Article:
First on this tape, Moving Pictures presented by Howard Schuman. It starts with a look at the work of Barry Levinson, director of Diner and Tin Men, and coincides with the release of Toys. I like the fact that that Schuman isn’t afraid to criticise the work of the people being profiled.
There’s a report on the new wave of ‘no-budget’ movies being made in New York. Examples here include Nick Gomez who made Laws of Gravity.
Leslie Harris, who made Just Another Girl on the IRT.
Christine Vachon, low budget producer of films by, among others, Todd Haynes.
Tom Kalin, director of Swoon.
Michael Almereyda made a film on a Fisher Price Pixelvision camera
After this, there’s a trailer for Mr Wroe’s Virgins.
Then, a Barry Levinson movie, The Natural. I hope I like it more than I’ve liked Tin Men and Diner.
It opens with Robert Redford’s origin story, as his father, a farmer, teaches him to throw a baseball, tells him his gift is important and he must develop it, then drops dead of a heart attack.
This scene plays like a carbon copy of the early scenes in Superman The Movie. Then there’s a storm, a tree is struck by lightning, and from the dead tree he carves a homemade bat.
This scene will be familiar to Simpsons viewers.
Yay! Here’s Joe Don Baker (as ‘The Whammer’).
And Robert Duvall
Redford makes an impression when he strikes out The Whammer at the local fair. He’s brought to New York for a tryout, but almost as soon as he gets there he’s shot by a woman dressed in black.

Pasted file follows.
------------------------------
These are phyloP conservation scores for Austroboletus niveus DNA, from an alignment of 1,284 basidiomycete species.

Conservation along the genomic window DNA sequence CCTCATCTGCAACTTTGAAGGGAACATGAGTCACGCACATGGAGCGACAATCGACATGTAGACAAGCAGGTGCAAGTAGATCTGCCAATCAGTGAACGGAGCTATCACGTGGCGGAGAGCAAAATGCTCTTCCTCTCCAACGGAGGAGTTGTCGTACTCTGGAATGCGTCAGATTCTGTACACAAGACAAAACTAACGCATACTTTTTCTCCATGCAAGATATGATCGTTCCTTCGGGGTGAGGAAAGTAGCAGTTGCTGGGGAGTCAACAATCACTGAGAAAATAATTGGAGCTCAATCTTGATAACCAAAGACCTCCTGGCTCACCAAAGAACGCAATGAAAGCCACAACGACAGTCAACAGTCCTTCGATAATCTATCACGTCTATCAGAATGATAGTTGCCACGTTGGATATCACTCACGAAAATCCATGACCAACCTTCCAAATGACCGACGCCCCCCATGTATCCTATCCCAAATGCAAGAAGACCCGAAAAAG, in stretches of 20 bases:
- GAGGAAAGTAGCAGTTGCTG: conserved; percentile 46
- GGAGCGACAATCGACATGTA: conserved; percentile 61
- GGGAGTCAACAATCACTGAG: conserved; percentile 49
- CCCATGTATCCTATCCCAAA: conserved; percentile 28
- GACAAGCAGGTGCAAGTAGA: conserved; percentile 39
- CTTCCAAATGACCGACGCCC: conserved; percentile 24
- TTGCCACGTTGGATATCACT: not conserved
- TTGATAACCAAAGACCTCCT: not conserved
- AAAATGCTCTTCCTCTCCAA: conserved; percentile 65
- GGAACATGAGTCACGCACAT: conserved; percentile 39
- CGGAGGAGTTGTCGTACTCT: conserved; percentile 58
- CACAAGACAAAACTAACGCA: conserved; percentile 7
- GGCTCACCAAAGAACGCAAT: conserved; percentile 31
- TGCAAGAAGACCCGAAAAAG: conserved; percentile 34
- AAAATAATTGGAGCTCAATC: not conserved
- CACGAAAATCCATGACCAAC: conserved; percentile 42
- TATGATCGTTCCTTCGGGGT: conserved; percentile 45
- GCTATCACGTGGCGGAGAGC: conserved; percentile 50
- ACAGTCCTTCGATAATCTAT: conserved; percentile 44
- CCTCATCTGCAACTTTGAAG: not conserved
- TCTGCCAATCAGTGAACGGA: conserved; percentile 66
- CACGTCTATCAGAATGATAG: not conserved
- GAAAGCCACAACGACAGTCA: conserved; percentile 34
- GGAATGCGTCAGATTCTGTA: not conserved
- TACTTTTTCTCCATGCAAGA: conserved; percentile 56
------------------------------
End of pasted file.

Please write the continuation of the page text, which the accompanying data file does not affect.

16 Years Later….
OK, was not expecting that.
Redford appears as a new player, despite being older than most of the team, at the New York Knights. He’s cagey about where he’s been. And naturally, he’s the perfect player. After some skepticism, his amazing batting wins the team over. They even start wearing lightning bolts on their shirts.
But when he falls in love with Kim Basinger, he starts playing badly. I guess that’d do it. She’s romancing him on behalf of the team’s co-owner, Robert Prosky, who wants to destroy Redford because he promised to help the team win a prize of some sort, which would mean Prosky couldn’t buy out the other owner.
He gets his mojo back when childhood sweetheart Glenn Close comes to see him play. But the devious Darren McGavin (uncredited for some reason) plots with the co-owner to hobble Redford – so he’s suddenly ill just before the last few, crucial games, after attending Basinger’s party.
He’s told that his stomach lining has been deteriorating over many years, due to a silver bullet lodged there, and if he plays baseball again, he’ll die.
He tries some batting practice, but it’s not looking good. Prosky and McGavin turn up the heat, feeding Duvall incriminating looking photographs of Redford at the scene of his shooting. But Redford perseveres to the final game. Will he survive the game? Will he win the game on the very last ball, when all seems lost?
This is a bit of a silly film. I confess I’m not a baseball fan, but I’ve enjoyed other films on the subject, and I enjoyed this one, but really, is the only dramatic story to tell about a baseball game when it’s the bottom of the ninth inning, and the bases are loaded?
BBC Genome (for Moving Pictures and The Natural): BBC Two – 20th February 1993 – 21:20
After the movie, there’s a trailer for Ralph Fiennes in The Cormorant.
Then, there’s the start of another movie, Heat and Sunlight, which looks like a pretentious indie drama. The tape ends after 15 minutes.